Tiffany Johnson is the beneficiary of the Washington, D.C., merit pay system.

Washington, D.C., public school teacher Tiffany Johnson is a “highly effective” educator — and saw her pay jump to $87,000 from $63,000 this past year as a result.

“When I was making way less, I was entertaining the idea of going to a neighboring school district,” said Johnson, 29, a special-education teacher. “I’m not going anywhere now.”

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Special Education Children

Tiffany Johnson, a special-education teacher, got a large raise after earning the rating "highly effective" for two years in a row.

WASHINGTON — During her first six years of teaching in this city’s struggling schools, Tiffany Johnson got a series of small raises that brought her annual salary to $63,000, from about $50,000. This year, her seventh, Ms. Johnson earns $87,000.

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IDEA transition provisions – an overview

IDEA is the Individuals with Disabilities Education Act – America’s special education law.

IDEA has specific provisions about how IEP teams plan for a student’s transition to life after IEPs.

This is your child’s future we’re talking about.

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A recent study shows that black students in the Washington, D.C. area are two to five times more likely than their white classmates to be suspended or expelled from school. The Washington Post has analyzed districts in both suburban areas and cities, and found that a major discrepancy exists when it comes to the ethnicity of students being harshly punished in public schools.

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Last month, the Council for Court Excellence published sobering statistics in its report, “Unlocking Employment Opportunity for Previously Incarcerated Persons in the District of Columbia.”

The council found that the unemployment rate for ex-offenders in Washington, D.C., is as high as 46 percent. According to the report, 8,000 individuals were released from prison or jail into the District last year, and it is anticipated that about 4,000 of these individuals will re-offend, finding themselves back behind bars in the next three years.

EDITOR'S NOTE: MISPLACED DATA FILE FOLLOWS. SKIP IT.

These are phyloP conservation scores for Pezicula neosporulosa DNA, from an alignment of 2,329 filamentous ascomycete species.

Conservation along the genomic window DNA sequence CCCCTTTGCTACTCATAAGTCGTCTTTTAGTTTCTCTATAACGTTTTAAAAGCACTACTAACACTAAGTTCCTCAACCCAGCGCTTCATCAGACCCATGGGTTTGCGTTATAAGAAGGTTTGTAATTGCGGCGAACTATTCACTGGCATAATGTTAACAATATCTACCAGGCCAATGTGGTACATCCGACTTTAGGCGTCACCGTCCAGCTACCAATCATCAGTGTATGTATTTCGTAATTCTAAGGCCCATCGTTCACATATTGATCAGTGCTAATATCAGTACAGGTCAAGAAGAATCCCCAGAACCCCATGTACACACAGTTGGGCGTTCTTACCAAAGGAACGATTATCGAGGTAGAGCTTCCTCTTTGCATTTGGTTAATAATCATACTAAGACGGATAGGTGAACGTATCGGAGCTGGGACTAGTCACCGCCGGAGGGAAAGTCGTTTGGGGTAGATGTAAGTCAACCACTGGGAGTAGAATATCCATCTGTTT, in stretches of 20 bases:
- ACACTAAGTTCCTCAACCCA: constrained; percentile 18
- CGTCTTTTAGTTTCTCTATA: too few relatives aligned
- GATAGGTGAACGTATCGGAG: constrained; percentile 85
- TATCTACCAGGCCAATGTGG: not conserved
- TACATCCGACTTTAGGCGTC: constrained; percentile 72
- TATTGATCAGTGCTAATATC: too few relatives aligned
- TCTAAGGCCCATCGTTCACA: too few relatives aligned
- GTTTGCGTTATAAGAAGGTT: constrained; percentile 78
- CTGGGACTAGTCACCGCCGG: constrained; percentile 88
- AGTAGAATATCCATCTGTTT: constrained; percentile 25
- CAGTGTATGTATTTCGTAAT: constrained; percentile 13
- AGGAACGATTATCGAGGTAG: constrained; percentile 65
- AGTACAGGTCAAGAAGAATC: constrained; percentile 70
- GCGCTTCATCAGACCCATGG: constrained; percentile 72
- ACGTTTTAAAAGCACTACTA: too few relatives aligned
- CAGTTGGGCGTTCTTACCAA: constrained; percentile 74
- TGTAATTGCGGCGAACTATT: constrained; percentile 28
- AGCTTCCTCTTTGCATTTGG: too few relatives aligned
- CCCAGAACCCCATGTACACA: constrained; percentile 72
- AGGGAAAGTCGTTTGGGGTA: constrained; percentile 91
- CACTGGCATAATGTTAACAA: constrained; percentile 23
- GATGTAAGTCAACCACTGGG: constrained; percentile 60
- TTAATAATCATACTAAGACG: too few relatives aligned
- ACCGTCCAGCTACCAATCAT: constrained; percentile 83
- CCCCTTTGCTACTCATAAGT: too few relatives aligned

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The New Year: Improving Public Schools

As 2011 makes way for 2012, I am reminded that Mayor Vincent Gray was sworn into office a year ago, after having placed fairness, high standards and community engagement at the heart of his education plan. One year on, how close has he come to realizing the plan that helped his campaign succeed?

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A federal judge ruled in November that the Washington, DC, school system has not fulfilled its duty to provide special education services to its eligible preschool-age children, calling for additional future court oversight because of “persistent failure to live up to their statutory obligations, a failure that works a severe and lasting harm on one of society’s most vulnerable populations—disabled preschool children—is deeply troubling to the court.”

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What’s Working in Urban Schools

At first glance, it would appear there is little to cheer about with America’s urban schools. Results from the “Nation’s Report card,” released Nov. 1 by the U.S. Education Department, were disappointing: no true narrowing of the black/white achievement gaps. High school graduation rates are shockingly low, especially among the most academically fragile students. Only 47 percent of black males, for example, graduate from high school.

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